Talk:How to do an electrical energy audit
This page is a good idea, but the proposed spreadsheet for launching the home audit has a couple serious problems. Since I can't edit the spreadsheet itself, I'll put my beefs about it here.
- Watts = Volts x Amps? It's not that simple. With A.C. power, that only works with a purely resistive load like an incandescent light bulb or a space heater. The major electricity users in a home - fridge, air conditioner, anything with a transformer/motor/compressor - are reactive loads. The voltage and current sinusoids are out of phase, you can't just multiply the rms volts and amps together. This is obvious to an electrical engineer (like me), but the average visitor to this page won't know that. It's best that they don't worry about volts and amps, and just enter the watts, either from the appliance label or measured with a wattmeter.
- As most folks don't have a wattmeter, I think it would be easier if you pre-populate the spreadsheet with a list of appliances, light bulbs, etc. and their typical wattages already filled in. Then the user only has to enter the quantity of each appliance (leaving it 0 if they don't have one) and the number of hours they estimate they use it. I think a good start would be a list like this: http://www.bluewaterpower.com/rates.asp?link=7 .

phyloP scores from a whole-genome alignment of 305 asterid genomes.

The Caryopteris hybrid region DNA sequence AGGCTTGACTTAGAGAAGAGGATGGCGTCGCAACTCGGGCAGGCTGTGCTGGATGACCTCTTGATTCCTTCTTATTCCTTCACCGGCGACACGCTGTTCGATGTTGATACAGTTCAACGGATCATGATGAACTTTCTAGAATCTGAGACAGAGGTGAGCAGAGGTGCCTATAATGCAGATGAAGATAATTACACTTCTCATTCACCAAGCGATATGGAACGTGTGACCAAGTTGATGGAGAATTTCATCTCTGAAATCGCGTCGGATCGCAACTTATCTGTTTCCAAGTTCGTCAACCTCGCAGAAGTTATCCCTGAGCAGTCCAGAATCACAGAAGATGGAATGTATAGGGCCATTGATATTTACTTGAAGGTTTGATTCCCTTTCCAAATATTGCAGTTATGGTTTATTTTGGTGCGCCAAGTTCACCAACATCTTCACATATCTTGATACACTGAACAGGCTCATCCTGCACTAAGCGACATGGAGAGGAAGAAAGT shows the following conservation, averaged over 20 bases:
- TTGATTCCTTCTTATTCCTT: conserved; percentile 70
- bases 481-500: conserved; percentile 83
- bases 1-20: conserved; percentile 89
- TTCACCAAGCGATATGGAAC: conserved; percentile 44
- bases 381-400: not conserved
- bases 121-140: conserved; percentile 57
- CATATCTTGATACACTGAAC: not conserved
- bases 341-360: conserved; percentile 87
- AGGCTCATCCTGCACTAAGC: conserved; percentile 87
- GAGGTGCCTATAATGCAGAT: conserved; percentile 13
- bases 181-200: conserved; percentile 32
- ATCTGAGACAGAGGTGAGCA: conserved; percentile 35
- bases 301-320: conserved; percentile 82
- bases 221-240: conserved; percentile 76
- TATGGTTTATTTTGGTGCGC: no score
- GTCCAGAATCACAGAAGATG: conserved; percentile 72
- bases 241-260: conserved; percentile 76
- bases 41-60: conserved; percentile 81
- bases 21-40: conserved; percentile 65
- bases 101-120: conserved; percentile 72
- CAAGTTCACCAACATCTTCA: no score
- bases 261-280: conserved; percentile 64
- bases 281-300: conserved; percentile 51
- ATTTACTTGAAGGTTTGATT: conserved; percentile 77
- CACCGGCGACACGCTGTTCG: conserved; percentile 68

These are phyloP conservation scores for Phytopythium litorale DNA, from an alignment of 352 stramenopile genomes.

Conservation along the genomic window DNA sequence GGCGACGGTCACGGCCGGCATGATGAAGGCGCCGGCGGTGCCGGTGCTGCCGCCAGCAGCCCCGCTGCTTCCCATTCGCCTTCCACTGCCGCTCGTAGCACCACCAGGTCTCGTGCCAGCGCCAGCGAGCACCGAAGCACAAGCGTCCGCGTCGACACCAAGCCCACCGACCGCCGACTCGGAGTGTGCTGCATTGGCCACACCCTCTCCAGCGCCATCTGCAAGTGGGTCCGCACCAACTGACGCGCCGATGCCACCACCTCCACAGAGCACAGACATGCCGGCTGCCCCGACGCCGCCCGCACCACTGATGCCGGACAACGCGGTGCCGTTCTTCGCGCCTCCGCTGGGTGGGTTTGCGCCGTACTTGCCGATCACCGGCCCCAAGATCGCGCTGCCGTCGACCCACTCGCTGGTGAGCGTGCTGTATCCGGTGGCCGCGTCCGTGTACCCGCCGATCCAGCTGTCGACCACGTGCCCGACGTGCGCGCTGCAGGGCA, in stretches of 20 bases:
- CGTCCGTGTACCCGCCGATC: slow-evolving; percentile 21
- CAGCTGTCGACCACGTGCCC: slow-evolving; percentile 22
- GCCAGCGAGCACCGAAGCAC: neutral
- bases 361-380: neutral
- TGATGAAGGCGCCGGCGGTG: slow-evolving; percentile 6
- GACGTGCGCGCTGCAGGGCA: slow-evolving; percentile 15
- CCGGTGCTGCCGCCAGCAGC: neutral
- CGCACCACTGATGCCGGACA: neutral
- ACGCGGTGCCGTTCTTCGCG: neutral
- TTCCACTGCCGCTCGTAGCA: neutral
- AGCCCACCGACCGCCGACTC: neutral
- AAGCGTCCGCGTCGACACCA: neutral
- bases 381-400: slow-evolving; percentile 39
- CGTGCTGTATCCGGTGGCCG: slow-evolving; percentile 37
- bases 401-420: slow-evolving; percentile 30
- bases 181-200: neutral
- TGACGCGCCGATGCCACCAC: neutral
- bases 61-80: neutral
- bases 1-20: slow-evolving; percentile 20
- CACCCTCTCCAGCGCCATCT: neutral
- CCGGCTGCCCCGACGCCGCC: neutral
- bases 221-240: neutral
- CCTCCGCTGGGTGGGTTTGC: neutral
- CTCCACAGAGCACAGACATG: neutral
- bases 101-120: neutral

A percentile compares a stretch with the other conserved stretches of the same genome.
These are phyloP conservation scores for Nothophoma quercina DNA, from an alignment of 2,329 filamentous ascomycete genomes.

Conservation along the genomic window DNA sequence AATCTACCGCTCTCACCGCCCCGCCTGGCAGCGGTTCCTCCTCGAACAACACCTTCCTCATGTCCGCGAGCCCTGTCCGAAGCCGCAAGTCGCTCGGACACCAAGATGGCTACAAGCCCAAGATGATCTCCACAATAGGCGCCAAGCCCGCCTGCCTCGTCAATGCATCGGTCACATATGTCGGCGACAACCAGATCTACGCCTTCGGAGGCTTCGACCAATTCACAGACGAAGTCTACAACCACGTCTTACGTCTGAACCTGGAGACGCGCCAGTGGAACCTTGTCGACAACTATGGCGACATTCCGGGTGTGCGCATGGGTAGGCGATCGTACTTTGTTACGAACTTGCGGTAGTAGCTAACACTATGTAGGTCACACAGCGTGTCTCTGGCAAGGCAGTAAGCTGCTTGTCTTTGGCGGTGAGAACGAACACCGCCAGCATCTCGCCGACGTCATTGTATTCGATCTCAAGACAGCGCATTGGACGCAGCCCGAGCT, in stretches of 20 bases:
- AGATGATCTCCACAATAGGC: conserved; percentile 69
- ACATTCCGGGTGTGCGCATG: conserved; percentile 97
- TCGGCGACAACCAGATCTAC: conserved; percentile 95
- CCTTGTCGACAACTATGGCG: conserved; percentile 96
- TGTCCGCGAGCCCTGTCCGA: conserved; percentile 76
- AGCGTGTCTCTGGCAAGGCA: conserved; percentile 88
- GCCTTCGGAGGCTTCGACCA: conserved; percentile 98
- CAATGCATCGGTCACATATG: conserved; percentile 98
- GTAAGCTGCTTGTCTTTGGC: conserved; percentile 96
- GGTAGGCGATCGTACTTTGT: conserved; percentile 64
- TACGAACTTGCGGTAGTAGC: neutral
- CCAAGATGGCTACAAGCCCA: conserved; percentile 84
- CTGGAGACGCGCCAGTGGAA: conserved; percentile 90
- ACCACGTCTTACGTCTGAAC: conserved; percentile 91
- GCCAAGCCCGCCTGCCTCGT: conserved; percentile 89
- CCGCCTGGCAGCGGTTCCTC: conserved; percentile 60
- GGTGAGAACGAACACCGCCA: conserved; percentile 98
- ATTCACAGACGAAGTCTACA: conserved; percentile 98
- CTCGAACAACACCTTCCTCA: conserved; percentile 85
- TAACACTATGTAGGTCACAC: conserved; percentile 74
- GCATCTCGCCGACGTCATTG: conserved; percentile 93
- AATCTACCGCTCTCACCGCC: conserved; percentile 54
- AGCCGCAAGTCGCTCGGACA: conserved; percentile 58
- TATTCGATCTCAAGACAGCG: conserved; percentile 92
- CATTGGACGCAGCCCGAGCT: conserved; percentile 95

- I guess the phantom load column is ok, but I really think it's overhyped these days. Standby power seems to be the villain de jour, but my own audits of my home and others show that phantom loads are very minor compared to the very visible household electricity hogs: air conditioners, refrigerators, water heaters, waterbeds, and lights that are left burning all night.
(A Wikipedia contributor, passing through...) 18.104.22.168 17:58, 30 January 2007 (PST)
- You are right that P=I*V only for ohmic devices, and that phase difference results in a power factor less than 1. But when the electric company charges for kW, they are actually charging for apparent kW, aka kVA. Therefore if you are on the grid, the watts you are paying for are actually volt*amps, but when you are off the grid your point rings very true. Another factor that makes your point more pertinent is that the amps on the label of most appliances is the max current for legal purposes. I think the best answer is to have seperate spreadsheet tabs for on-grid vs off-grid. All of this needs to be addressed on the main page and I appreciate you raising your points here.
- Thank you for the great idea. I am a little reticent to make the spreadsheet long enough to prepopulate it with common appliances, but I really like the idea of having that information in the spreadsheet. I will start a page, Common energy consumption of appliances, to start compiling this information.
- I consider standby power to be a phantom load. I started Phantom loads to discuss this further.
- Thank you, I greatly appreciate you stating your concerns here. --Lonny
It is good that topic of home energy audit is being discussed.Tutoring common man with electrical energy conservation ideas ,which they can practice,is welcome
I want to add only one point:
common man understand Power in watts so it is better to stress usage of low watage CFL lamps electronic chokes comparing with Incandescent and Fluorescent lamps and conventional chokes with respect to their comparable luminous intencity and how they provide electricity conservation and reduction in electricity bill. [Abraham - consultant Energy conservation and Management]